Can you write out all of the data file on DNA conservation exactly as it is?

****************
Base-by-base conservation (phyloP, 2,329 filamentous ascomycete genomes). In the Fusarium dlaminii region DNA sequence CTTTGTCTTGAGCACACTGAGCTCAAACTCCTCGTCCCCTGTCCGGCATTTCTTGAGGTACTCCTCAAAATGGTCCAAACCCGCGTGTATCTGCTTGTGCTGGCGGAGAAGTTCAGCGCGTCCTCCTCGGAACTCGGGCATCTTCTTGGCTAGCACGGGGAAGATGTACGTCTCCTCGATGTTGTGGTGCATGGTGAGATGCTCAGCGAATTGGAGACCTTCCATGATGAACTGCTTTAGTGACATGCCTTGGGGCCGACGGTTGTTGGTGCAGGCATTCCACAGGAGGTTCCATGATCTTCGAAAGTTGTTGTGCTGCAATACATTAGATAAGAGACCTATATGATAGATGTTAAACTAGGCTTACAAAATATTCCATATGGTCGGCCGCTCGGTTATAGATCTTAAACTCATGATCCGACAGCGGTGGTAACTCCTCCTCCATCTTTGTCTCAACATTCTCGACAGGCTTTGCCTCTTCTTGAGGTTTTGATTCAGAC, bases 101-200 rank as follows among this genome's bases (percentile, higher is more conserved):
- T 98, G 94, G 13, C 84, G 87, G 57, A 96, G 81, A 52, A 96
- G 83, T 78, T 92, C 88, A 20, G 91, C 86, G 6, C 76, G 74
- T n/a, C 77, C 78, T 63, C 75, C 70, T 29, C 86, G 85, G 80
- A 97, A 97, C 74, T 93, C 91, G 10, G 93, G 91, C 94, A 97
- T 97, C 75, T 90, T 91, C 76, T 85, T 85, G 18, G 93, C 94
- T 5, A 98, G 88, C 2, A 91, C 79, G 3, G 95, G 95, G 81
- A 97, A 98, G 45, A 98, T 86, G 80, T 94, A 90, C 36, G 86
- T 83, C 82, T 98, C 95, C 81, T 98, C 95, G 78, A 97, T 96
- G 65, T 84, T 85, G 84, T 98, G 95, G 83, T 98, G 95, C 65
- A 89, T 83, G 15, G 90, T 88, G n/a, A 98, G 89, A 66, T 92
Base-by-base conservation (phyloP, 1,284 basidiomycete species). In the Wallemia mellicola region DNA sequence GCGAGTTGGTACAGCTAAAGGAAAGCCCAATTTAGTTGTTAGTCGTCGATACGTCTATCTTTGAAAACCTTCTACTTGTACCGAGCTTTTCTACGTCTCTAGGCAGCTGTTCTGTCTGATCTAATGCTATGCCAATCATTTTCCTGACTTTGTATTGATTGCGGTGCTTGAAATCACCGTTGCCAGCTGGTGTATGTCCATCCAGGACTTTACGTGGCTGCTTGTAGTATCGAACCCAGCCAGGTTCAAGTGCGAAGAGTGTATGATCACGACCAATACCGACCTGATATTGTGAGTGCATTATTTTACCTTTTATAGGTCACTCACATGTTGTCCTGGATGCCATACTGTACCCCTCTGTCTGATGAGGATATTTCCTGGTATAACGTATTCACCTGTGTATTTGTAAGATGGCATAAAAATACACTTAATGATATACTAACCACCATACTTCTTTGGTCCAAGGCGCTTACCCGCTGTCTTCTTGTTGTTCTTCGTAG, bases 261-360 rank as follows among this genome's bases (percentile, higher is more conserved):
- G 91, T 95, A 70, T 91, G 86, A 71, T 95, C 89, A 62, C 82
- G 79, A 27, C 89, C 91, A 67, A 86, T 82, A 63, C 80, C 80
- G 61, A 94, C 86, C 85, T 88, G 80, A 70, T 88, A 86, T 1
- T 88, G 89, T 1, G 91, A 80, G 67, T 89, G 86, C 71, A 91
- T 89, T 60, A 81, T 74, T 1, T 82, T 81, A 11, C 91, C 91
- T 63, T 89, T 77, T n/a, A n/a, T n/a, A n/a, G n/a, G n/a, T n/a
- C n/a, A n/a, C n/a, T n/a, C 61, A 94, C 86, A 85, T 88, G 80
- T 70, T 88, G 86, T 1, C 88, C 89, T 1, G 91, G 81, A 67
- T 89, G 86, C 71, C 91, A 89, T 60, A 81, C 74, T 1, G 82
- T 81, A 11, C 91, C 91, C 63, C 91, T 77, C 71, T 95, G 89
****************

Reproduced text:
Base-by-base conservation (phyloP, 2,329 filamentous ascomycete genomes). In the Fusarium dlaminii region DNA sequence CTTTGTCTTGAGCACACTGAGCTCAAACTCCTCGTCCCCTGTCCGGCATTTCTTGAGGTACTCCTCAAAATGGTCCAAACCCGCGTGTATCTGCTTGTGCTGGCGGAGAAGTTCAGCGCGTCCTCCTCGGAACTCGGGCATCTTCTTGGCTAGCACGGGGAAGATGTACGTCTCCTCGATGTTGTGGTGCATGGTGAGATGCTCAGCGAATTGGAGACCTTCCATGATGAACTGCTTTAGTGACATGCCTTGGGGCCGACGGTTGTTGGTGCAGGCATTCCACAGGAGGTTCCATGATCTTCGAAAGTTGTTGTGCTGCAATACATTAGATAAGAGACCTATATGATAGATGTTAAACTAGGCTTACAAAATATTCCATATGGTCGGCCGCTCGGTTATAGATCTTAAACTCATGATCCGACAGCGGTGGTAACTCCTCCTCCATCTTTGTCTCAACATTCTCGACAGGCTTTGCCTCTTCTTGAGGTTTTGATTCAGAC, bases 101-200 rank as follows among this genome's bases (percentile, higher is more conserved):
- T 98, G 94, G 13, C 84, G 87, G 57, A 96, G 81, A 52, A 96
- G 83, T 78, T 92, C 88, A 20, G 91, C 86, G 6, C 76, G 74
- T n/a, C 77, C 78, T 63, C 75, C 70, T 29, C 86, G 85, G 80
- A 97, A 97, C 74, T 93, C 91, G 10, G 93, G 91, C 94, A 97
- T 97, C 75, T 90, T 91, C 76, T 85, T 85, G 18, G 93, C 94
- T 5, A 98, G 88, C 2, A 91, C 79, G 3, G 95, G 95, G 81
- A 97, A 98, G 45, A 98, T 86, G 80, T 94, A 90, C 36, G 86
- T 83, C 82, T 98, C 95, C 81, T 98, C 95, G 78, A 97, T 96
- G 65, T 84, T 85, G 84, T 98, G 95, G 83, T 98, G 95, C 65
- A 89, T 83, G 15, G 90, T 88, G n/a, A 98, G 89, A 66, T 92
Base-by-base conservation (phyloP, 1,284 basidiomycete species). In the Wallemia mellicola region DNA sequence GCGAGTTGGTACAGCTAAAGGAAAGCCCAATTTAGTTGTTAGTCGTCGATACGTCTATCTTTGAAAACCTTCTACTTGTACCGAGCTTTTCTACGTCTCTAGGCAGCTGTTCTGTCTGATCTAATGCTATGCCAATCATTTTCCTGACTTTGTATTGATTGCGGTGCTTGAAATCACCGTTGCCAGCTGGTGTATGTCCATCCAGGACTTTACGTGGCTGCTTGTAGTATCGAACCCAGCCAGGTTCAAGTGCGAAGAGTGTATGATCACGACCAATACCGACCTGATATTGTGAGTGCATTATTTTACCTTTTATAGGTCACTCACATGTTGTCCTGGATGCCATACTGTACCCCTCTGTCTGATGAGGATATTTCCTGGTATAACGTATTCACCTGTGTATTTGTAAGATGGCATAAAAATACACTTAATGATATACTAACCACCATACTTCTTTGGTCCAAGGCGCTTACCCGCTGTCTTCTTGTTGTTCTTCGTAG, bases 261-360 rank as follows among this genome's bases (percentile, higher is more conserved):
- G 91, T 95, A 70, T 91, G 86, A 71, T 95, C 89, A 62, C 82
- G 79, A 27, C 89, C 91, A 67, A 86, T 82, A 63, C 80, C 80
- G 61, A 94, C 86, C 85, T 88, G 80, A 70, T 88, A 86, T 1
- T 88, G 89, T 1, G 91, A 80, G 67, T 89, G 86, C 71, A 91
- T 89, T 60, A 81, T 74, T 1, T 82, T 81, A 11, C 91, C 91
- T 63, T 89, T 77, T n/a, A n/a, T n/a, A n/a, G n/a, G n/a, T n/a
- C n/a, A n/a, C n/a, T n/a, C 61, A 94, C 86, A 85, T 88, G 80
- T 70, T 88, G 86, T 1, C 88, C 89, T 1, G 91, G 81, A 67
- T 89, G 86, C 71, C 91, A 89, T 60, A 81, C 74, T 1, G 82
- T 81, A 11, C 91, C 91, C 63, C 91, T 77, C 71, T 95, G 89